I guess my point is that a lot of runners get disappointed when they can't swim as fast as the fast fishes because the work we put in a while back to get that fast was absolutely insane. People can do it because water is such a forgiving environment. And career runners are at a disadvantage because all the signals that correctly tell you to stop when running because you will injure the F outta yourself is typically the signals in the pool that you're just getting started. When your arms and shoulders and lats get all pumped up and the lactic acid is burning like crazy, you've still got 10 or 20 more intervals of that same thing or worse. And then again later today, and then again tomorrow, twice.

If I tried training like that today again at age 43, my shoulders would probably blow clean off my torso. Instead, what seems to work better when we are older are 20 minute long sets of medium hard and improving form to reduce drag.... and then not worrying about it so much. Short and fast stuff is for the kids. Let them have their fun, it's their turn now. :)

Those were fun. We also used to turn around when we got to the other side and sprint back.

I hate the "talent / genetics" discussions that always come up, because those things are fixed for a given individual. I don't care what your talent level is, the way to improve doesn't really change much regardless of the talent level you have. It's still plain hard work.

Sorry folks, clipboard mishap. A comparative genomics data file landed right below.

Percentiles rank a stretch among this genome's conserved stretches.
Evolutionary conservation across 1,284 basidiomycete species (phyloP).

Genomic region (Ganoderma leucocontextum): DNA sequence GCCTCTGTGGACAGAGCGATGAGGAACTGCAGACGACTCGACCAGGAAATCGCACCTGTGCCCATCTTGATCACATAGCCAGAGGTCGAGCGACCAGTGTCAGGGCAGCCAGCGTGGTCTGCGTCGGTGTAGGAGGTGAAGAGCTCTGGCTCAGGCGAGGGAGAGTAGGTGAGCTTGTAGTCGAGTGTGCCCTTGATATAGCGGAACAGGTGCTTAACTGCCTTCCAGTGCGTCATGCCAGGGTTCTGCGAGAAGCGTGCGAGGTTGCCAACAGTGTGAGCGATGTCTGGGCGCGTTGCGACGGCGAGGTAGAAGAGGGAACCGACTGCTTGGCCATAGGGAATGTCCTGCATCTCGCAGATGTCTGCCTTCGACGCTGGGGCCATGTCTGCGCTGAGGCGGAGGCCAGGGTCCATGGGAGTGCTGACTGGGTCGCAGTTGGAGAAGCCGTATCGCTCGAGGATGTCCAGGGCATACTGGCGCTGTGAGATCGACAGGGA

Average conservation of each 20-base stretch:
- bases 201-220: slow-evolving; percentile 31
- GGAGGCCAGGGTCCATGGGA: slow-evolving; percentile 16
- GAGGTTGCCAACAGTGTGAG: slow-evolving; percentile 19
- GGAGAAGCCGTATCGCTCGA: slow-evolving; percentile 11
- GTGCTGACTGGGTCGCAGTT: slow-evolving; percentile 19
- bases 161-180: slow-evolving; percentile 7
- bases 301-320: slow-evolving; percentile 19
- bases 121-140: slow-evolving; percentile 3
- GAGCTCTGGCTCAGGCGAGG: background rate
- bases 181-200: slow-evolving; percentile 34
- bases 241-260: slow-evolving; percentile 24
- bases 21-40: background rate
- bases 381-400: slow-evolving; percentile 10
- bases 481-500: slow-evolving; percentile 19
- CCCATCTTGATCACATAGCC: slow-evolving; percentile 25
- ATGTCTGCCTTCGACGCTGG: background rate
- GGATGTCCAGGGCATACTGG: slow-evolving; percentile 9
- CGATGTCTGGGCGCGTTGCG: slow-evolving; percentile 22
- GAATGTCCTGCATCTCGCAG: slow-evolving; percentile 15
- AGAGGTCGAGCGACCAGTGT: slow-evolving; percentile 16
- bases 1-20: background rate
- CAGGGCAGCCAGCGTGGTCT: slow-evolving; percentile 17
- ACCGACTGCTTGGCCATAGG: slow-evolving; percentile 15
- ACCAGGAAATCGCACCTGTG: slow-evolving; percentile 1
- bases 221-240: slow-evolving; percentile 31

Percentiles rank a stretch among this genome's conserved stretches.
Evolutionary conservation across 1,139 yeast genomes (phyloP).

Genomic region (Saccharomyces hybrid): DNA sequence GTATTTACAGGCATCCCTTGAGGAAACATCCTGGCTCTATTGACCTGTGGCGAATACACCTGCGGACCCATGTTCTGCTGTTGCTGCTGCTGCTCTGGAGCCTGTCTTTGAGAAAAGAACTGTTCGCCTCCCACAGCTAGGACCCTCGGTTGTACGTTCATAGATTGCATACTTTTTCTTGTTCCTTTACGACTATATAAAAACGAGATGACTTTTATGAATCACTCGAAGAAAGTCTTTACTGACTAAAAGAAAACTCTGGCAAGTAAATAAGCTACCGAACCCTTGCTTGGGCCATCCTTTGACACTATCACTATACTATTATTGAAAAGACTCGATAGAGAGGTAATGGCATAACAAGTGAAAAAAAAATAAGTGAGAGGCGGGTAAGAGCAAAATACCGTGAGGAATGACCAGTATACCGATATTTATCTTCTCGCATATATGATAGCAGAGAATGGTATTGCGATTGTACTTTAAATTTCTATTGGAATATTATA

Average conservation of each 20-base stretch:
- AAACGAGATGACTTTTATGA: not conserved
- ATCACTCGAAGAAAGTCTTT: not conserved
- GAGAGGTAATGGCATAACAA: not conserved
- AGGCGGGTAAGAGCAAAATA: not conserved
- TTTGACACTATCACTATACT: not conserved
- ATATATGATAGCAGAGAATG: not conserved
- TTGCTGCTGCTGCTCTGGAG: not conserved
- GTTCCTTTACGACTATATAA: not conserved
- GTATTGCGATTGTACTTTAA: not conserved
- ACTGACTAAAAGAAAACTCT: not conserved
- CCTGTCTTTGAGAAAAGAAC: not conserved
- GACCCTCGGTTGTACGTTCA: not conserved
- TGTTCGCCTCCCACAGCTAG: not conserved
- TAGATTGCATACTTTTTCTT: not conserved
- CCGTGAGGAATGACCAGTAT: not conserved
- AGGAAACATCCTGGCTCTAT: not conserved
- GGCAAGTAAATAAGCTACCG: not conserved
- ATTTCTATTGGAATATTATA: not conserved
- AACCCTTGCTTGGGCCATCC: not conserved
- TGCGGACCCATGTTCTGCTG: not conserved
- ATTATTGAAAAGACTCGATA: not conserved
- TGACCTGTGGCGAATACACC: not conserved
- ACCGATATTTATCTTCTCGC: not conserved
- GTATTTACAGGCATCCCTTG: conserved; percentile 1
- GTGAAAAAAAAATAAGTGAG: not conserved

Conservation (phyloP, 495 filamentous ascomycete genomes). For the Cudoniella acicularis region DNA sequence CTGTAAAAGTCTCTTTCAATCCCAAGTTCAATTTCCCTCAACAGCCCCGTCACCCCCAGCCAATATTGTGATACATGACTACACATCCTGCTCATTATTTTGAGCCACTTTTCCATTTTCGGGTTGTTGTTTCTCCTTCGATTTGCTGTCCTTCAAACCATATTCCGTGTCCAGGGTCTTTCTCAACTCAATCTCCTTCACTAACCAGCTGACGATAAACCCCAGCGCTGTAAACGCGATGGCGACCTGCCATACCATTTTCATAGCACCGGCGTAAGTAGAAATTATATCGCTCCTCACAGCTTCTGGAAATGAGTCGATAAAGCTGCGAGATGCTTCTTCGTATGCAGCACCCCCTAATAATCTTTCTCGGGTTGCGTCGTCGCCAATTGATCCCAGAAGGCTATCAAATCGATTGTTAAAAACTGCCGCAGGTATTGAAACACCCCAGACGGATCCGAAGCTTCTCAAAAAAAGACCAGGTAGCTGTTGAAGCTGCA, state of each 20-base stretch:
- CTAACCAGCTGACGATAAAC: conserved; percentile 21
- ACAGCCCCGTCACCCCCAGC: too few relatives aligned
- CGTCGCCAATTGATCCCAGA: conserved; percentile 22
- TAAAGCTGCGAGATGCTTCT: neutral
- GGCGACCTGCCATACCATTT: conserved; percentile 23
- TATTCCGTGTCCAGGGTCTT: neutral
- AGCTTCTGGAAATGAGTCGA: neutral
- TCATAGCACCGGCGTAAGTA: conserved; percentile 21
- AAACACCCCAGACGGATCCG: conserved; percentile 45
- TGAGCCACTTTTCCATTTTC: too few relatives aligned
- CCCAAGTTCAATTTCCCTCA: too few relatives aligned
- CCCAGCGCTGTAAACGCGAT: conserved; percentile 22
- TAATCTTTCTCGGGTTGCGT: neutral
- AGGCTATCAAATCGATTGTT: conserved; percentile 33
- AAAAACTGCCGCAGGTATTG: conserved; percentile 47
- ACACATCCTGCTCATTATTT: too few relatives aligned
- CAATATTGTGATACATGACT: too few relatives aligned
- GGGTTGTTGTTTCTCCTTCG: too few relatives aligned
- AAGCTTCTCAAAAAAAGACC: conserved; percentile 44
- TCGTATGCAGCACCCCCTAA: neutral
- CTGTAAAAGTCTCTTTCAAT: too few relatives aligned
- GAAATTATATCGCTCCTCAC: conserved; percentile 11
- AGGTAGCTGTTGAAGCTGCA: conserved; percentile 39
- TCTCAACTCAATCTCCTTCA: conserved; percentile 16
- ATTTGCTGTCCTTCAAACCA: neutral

Like you, my tolerance for the amount of pain it takes to really get fast has dramatically reduced since I was in my late teens / early 20's.

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Re: For all you FISH who post on every swimming thread - what's the WAVA-run equivalent times for your swimming times? [lightheir] [ In reply to ]
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then her technique wasn't actually that good. Parts of it might be excellent, but technique includes application of the power you have.

put another way, I can swim faster doing one arm fly than a lot of people here can swim freestyle. power is by definition lower when swimming with just one arm, so technique MUST be playing a big part.

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Last edited by: JasoninHalifax: Mar 21, 17 8:56
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Re: For all you FISH who post on every swimming thread - what's the WAVA-run equivalent times for your swimming times? [lightheir] [ In reply to ]
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what's a WAVA?

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Re: For all you FISH who post on every swimming thread - what's the WAVA-run equivalent times for your swimming times? [lightheir] [ In reply to ]
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if I tied one of your hands to your waist so you could only swim with one arm, which obviously destroys your normal technique, you would still swim not too far off your speed which I am assuming is a front of the pack. If it were all technique, you would drop to middle of pack or back of pack the moment I did that.